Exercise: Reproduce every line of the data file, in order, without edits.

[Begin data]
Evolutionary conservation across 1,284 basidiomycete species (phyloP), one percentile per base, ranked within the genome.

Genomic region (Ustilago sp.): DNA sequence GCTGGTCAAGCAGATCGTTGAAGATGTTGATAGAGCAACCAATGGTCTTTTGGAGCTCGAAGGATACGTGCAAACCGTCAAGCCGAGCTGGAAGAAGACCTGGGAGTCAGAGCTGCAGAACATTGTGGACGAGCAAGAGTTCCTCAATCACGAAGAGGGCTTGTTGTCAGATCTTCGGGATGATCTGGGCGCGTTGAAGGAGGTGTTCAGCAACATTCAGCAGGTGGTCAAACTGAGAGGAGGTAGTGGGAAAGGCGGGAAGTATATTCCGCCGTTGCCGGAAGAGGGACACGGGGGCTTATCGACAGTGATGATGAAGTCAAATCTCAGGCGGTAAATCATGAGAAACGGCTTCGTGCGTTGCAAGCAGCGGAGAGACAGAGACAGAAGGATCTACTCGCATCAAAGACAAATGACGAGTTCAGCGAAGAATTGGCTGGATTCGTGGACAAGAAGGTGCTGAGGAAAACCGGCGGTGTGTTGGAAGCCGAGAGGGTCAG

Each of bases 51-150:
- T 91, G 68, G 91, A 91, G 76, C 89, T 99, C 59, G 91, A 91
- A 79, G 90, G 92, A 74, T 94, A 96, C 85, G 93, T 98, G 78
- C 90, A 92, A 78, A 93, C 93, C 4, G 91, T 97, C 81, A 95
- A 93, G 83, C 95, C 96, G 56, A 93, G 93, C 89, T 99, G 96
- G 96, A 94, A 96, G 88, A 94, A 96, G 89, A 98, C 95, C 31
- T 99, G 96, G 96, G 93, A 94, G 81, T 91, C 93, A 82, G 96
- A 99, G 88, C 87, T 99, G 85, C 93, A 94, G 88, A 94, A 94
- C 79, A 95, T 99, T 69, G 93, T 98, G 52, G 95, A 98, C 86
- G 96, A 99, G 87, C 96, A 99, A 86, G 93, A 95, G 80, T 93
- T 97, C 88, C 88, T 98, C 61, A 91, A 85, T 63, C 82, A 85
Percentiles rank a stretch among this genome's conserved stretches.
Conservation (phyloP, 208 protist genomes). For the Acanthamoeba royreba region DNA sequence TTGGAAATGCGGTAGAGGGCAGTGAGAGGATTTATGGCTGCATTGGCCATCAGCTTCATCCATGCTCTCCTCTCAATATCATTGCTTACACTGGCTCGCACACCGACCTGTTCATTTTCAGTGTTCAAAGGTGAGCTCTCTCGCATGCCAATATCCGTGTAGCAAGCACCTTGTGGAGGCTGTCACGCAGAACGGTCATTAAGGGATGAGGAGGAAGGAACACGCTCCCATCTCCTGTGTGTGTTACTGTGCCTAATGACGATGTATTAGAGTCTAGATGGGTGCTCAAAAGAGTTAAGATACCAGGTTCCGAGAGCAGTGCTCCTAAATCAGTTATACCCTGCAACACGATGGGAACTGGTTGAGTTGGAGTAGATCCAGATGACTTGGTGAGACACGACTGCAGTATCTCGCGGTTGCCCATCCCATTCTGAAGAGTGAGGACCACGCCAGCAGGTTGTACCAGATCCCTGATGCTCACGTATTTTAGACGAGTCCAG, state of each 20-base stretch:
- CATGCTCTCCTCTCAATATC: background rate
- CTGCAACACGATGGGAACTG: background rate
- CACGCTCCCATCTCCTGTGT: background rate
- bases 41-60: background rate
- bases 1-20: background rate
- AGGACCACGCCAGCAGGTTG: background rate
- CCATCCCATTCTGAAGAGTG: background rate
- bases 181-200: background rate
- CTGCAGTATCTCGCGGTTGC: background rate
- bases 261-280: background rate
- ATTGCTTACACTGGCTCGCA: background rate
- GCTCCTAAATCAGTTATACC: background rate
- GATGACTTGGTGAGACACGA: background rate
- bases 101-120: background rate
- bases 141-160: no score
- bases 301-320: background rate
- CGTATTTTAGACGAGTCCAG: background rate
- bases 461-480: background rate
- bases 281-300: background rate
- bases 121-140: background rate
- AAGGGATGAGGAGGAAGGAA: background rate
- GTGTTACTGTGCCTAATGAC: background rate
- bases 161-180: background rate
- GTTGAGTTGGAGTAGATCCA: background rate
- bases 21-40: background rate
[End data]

Evolutionary conservation across 1,284 basidiomycete species (phyloP), one percentile per base, ranked within the genome.

Genomic region (Ustilago sp.): DNA sequence GCTGGTCAAGCAGATCGTTGAAGATGTTGATAGAGCAACCAATGGTCTTTTGGAGCTCGAAGGATACGTGCAAACCGTCAAGCCGAGCTGGAAGAAGACCTGGGAGTCAGAGCTGCAGAACATTGTGGACGAGCAAGAGTTCCTCAATCACGAAGAGGGCTTGTTGTCAGATCTTCGGGATGATCTGGGCGCGTTGAAGGAGGTGTTCAGCAACATTCAGCAGGTGGTCAAACTGAGAGGAGGTAGTGGGAAAGGCGGGAAGTATATTCCGCCGTTGCCGGAAGAGGGACACGGGGGCTTATCGACAGTGATGATGAAGTCAAATCTCAGGCGGTAAATCATGAGAAACGGCTTCGTGCGTTGCAAGCAGCGGAGAGACAGAGACAGAAGGATCTACTCGCATCAAAGACAAATGACGAGTTCAGCGAAGAATTGGCTGGATTCGTGGACAAGAAGGTGCTGAGGAAAACCGGCGGTGTGTTGGAAGCCGAGAGGGTCAG

Each of bases 51-150:
- T 91, G 68, G 91, A 91, G 76, C 89, T 99, C 59, G 91, A 91
- A 79, G 90, G 92, A 74, T 94, A 96, C 85, G 93, T 98, G 78
- C 90, A 92, A 78, A 93, C 93, C 4, G 91, T 97, C 81, A 95
- A 93, G 83, C 95, C 96, G 56, A 93, G 93, C 89, T 99, G 96
- G 96, A 94, A 96, G 88, A 94, A 96, G 89, A 98, C 95, C 31
- T 99, G 96, G 96, G 93, A 94, G 81, T 91, C 93, A 82, G 96
- A 99, G 88, C 87, T 99, G 85, C 93, A 94, G 88, A 94, A 94
- C 79, A 95, T 99, T 69, G 93, T 98, G 52, G 95, A 98, C 86
- G 96, A 99, G 87, C 96, A 99, A 86, G 93, A 95, G 80, T 93
- T 97, C 88, C 88, T 98, C 61, A 91, A 85, T 63, C 82, A 85
Percentiles rank a stretch among this genome's conserved stretches.
Conservation (phyloP, 208 protist genomes). For the Acanthamoeba royreba region DNA sequence TTGGAAATGCGGTAGAGGGCAGTGAGAGGATTTATGGCTGCATTGGCCATCAGCTTCATCCATGCTCTCCTCTCAATATCATTGCTTACACTGGCTCGCACACCGACCTGTTCATTTTCAGTGTTCAAAGGTGAGCTCTCTCGCATGCCAATATCCGTGTAGCAAGCACCTTGTGGAGGCTGTCACGCAGAACGGTCATTAAGGGATGAGGAGGAAGGAACACGCTCCCATCTCCTGTGTGTGTTACTGTGCCTAATGACGATGTATTAGAGTCTAGATGGGTGCTCAAAAGAGTTAAGATACCAGGTTCCGAGAGCAGTGCTCCTAAATCAGTTATACCCTGCAACACGATGGGAACTGGTTGAGTTGGAGTAGATCCAGATGACTTGGTGAGACACGACTGCAGTATCTCGCGGTTGCCCATCCCATTCTGAAGAGTGAGGACCACGCCAGCAGGTTGTACCAGATCCCTGATGCTCACGTATTTTAGACGAGTCCAG, state of each 20-base stretch:
- CATGCTCTCCTCTCAATATC: background rate
- CTGCAACACGATGGGAACTG: background rate
- CACGCTCCCATCTCCTGTGT: background rate
- bases 41-60: background rate
- bases 1-20: background rate
- AGGACCACGCCAGCAGGTTG: background rate
- CCATCCCATTCTGAAGAGTG: background rate
- bases 181-200: background rate
- CTGCAGTATCTCGCGGTTGC: background rate
- bases 261-280: background rate
- ATTGCTTACACTGGCTCGCA: background rate
- GCTCCTAAATCAGTTATACC: background rate
- GATGACTTGGTGAGACACGA: background rate
- bases 101-120: background rate
- bases 141-160: no score
- bases 301-320: background rate
- CGTATTTTAGACGAGTCCAG: background rate
- bases 461-480: background rate
- bases 281-300: background rate
- bases 121-140: background rate
- AAGGGATGAGGAGGAAGGAA: background rate
- GTGTTACTGTGCCTAATGAC: background rate
- bases 161-180: background rate
- GTTGAGTTGGAGTAGATCCA: background rate
- bases 21-40: background rate